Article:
Here are the Paschal Stichera from the Paschal Vespers (the service in the afternoon/evening on Easter Sunday itself):
Your Resurrection, O Christ our Savior,
has enlightened the whole universe,
calling back Your creation.//
Glory to You, O almighty Lord!
Let God arise, let His enemies be scattered; let those who hate Him flee from before His face!
Today, a sacred Pascha is revealed to us:
a new and holy Pascha,
a mystical Pascha,
a Pascha worthy of veneration,
a Pascha which is Christ the Redeemer,
a blameless Pascha,
a great Pascha,
a Pascha of the faithful,
a Pascha which has opened to us the gates of Paradise,
a Pascha which sanctifies all the faithful.
As smoke vanishes so let them vanish; as wax melts before the fire!
Come from that scene, O women bearers of glad tidings,
and say to Zion:
“Receive from us the glad tidings of joy,
of Christ’s Resurrection!
Exult and be glad,
and rejoice, O Jerusalem,
seeing Christ the King, Who comes forth from the tomb
like a bridegroom in procession!”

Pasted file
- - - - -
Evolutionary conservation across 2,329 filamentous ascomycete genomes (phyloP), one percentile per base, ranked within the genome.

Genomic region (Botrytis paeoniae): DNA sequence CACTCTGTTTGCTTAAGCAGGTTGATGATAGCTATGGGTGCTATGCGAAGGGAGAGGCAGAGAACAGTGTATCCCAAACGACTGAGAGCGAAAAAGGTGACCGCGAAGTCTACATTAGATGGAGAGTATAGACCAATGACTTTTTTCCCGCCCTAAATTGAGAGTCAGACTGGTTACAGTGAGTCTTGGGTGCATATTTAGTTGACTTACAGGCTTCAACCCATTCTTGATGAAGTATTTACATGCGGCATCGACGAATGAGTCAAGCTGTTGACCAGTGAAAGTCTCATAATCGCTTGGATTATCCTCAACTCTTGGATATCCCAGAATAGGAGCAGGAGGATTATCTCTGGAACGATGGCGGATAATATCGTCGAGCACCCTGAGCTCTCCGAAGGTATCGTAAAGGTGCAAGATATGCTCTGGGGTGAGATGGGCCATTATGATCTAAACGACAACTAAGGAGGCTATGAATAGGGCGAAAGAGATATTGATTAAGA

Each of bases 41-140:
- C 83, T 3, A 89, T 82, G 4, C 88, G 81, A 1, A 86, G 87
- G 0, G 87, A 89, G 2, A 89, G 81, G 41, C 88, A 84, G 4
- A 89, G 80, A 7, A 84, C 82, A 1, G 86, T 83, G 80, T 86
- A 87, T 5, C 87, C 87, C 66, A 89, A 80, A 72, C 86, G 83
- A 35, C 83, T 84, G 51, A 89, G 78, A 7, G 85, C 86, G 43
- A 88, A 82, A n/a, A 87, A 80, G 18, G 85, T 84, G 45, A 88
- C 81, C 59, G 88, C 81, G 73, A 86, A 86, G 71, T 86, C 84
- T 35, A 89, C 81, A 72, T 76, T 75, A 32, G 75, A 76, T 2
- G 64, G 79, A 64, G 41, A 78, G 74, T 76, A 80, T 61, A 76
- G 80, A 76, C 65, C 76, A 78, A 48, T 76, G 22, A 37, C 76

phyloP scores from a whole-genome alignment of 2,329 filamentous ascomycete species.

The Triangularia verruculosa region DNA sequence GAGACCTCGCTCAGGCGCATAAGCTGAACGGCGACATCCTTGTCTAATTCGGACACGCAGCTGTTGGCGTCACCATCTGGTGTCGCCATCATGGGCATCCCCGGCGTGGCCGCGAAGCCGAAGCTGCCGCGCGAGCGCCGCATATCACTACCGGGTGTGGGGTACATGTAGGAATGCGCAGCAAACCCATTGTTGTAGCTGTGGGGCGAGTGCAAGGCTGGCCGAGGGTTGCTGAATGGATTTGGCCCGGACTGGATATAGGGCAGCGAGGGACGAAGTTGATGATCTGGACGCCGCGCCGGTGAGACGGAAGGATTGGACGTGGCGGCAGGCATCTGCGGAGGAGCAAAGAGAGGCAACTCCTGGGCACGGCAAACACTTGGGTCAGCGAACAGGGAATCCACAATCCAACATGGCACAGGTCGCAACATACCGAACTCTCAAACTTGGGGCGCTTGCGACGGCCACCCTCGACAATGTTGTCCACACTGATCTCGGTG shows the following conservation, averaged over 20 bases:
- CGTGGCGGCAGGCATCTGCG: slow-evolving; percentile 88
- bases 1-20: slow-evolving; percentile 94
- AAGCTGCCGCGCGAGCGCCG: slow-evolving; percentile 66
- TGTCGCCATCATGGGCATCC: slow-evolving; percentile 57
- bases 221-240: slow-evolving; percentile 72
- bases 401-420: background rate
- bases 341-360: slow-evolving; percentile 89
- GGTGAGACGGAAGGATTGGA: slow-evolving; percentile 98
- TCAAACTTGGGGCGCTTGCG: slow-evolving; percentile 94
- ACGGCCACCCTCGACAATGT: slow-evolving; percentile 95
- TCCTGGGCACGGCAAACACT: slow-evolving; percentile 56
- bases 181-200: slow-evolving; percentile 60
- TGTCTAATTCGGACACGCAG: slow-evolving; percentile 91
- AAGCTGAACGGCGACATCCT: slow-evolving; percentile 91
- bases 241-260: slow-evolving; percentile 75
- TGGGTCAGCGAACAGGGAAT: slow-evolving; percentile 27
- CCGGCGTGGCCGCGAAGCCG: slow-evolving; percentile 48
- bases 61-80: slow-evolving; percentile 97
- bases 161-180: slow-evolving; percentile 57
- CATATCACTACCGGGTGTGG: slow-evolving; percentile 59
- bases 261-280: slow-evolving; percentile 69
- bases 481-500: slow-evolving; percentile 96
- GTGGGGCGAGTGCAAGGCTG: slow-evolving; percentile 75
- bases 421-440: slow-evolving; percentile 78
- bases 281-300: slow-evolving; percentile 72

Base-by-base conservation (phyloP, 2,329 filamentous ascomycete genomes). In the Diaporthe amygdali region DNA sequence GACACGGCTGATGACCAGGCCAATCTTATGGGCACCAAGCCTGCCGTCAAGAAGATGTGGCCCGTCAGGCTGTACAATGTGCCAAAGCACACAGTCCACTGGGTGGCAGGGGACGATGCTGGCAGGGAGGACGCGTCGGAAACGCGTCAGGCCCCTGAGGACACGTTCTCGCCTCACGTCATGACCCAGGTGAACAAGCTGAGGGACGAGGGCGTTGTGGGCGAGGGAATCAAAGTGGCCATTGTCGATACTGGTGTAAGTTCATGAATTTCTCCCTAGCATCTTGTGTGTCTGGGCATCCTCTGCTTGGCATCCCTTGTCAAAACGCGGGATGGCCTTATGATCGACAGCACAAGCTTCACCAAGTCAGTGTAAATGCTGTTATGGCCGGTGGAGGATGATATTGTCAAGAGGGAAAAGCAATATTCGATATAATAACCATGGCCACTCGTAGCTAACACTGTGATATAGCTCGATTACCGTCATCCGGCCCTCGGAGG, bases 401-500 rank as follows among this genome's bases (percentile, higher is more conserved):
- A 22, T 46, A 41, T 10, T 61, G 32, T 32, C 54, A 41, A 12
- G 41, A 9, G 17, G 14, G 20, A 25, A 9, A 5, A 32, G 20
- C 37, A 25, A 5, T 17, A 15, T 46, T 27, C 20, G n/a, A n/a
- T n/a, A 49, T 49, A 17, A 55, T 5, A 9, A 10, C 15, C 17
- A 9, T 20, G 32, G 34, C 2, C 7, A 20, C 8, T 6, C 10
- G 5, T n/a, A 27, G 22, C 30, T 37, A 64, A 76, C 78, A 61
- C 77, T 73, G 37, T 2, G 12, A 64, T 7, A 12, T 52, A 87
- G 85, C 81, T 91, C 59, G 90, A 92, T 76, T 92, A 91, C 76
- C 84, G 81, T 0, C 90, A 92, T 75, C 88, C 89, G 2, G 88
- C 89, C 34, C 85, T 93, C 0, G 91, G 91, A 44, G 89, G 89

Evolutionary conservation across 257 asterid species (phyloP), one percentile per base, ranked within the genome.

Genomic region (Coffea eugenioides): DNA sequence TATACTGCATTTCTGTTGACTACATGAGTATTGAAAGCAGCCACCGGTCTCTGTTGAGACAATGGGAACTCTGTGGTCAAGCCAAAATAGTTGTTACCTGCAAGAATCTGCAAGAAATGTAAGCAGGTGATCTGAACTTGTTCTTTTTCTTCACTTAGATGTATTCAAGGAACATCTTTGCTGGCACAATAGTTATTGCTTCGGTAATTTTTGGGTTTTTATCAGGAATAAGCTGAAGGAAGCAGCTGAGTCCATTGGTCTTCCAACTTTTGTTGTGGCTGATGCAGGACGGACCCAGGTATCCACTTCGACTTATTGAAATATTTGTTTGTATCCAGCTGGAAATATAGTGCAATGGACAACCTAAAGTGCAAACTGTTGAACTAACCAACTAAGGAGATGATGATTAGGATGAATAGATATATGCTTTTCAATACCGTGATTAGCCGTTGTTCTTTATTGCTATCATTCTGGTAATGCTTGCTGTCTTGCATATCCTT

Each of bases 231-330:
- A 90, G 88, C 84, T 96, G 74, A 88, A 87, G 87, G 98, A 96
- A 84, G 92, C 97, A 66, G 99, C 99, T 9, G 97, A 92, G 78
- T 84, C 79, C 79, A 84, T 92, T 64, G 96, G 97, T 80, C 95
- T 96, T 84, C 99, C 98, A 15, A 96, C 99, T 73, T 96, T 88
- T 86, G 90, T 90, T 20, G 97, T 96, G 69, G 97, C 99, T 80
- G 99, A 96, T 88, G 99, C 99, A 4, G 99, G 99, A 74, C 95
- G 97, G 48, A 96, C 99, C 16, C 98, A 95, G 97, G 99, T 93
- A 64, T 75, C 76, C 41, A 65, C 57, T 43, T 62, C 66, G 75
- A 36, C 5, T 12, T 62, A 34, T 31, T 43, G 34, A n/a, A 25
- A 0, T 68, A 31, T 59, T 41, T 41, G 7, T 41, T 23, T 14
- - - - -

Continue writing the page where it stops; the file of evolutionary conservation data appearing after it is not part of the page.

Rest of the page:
So the sinners will perish before the face of God. But let the righteous be glad!
The myrrh-bearing women,
at the break of dawn,
drew near to the tomb of the Life-giver.
There they found an Angel
sitting upon the stone.
He greeted them with these words:
“Why do you seek the Living among the dead?
Why do you mourn the Incorrupt amid corruption?
Go, proclaim the glad tidings to His disciples!”
This is the day which the Lord has made. Let us rejoice and be glad in it!
Pascha of beauty,
the Pascha of the Lord,
a Pascha worthy of honor has dawned for us.
Let us embrace each other joyously!
Pascha, ransom from affliction!
For today, as from a bridal chamber,
Christ has shown forth from the tomb,
and filled the women with joy saying:
“Proclaim the glad tidings to the Apostles!”
Glory to the Father, and to the Son, and to the Holy Spirit,
now and ever, and unto ages of ages. Amen.
This is the day of resurrection!
Let us be illumined by the feast!
Let us embrace each other!
Let us call “brothers” even those that hate us,
and forgive all by the resurrection,
and so let us cry:
“Christ is risen from the dead,
trampling down death by death,and upon those in the tombs bestowing life!”
If you're trying to imagine how this would sound during the service, the longer regular font parts are sung by the choir. The italic parts are actually chanted by the priest, a reader or a deacon. As many hymns in Orthodoxy, it's kind a liturgical call and response.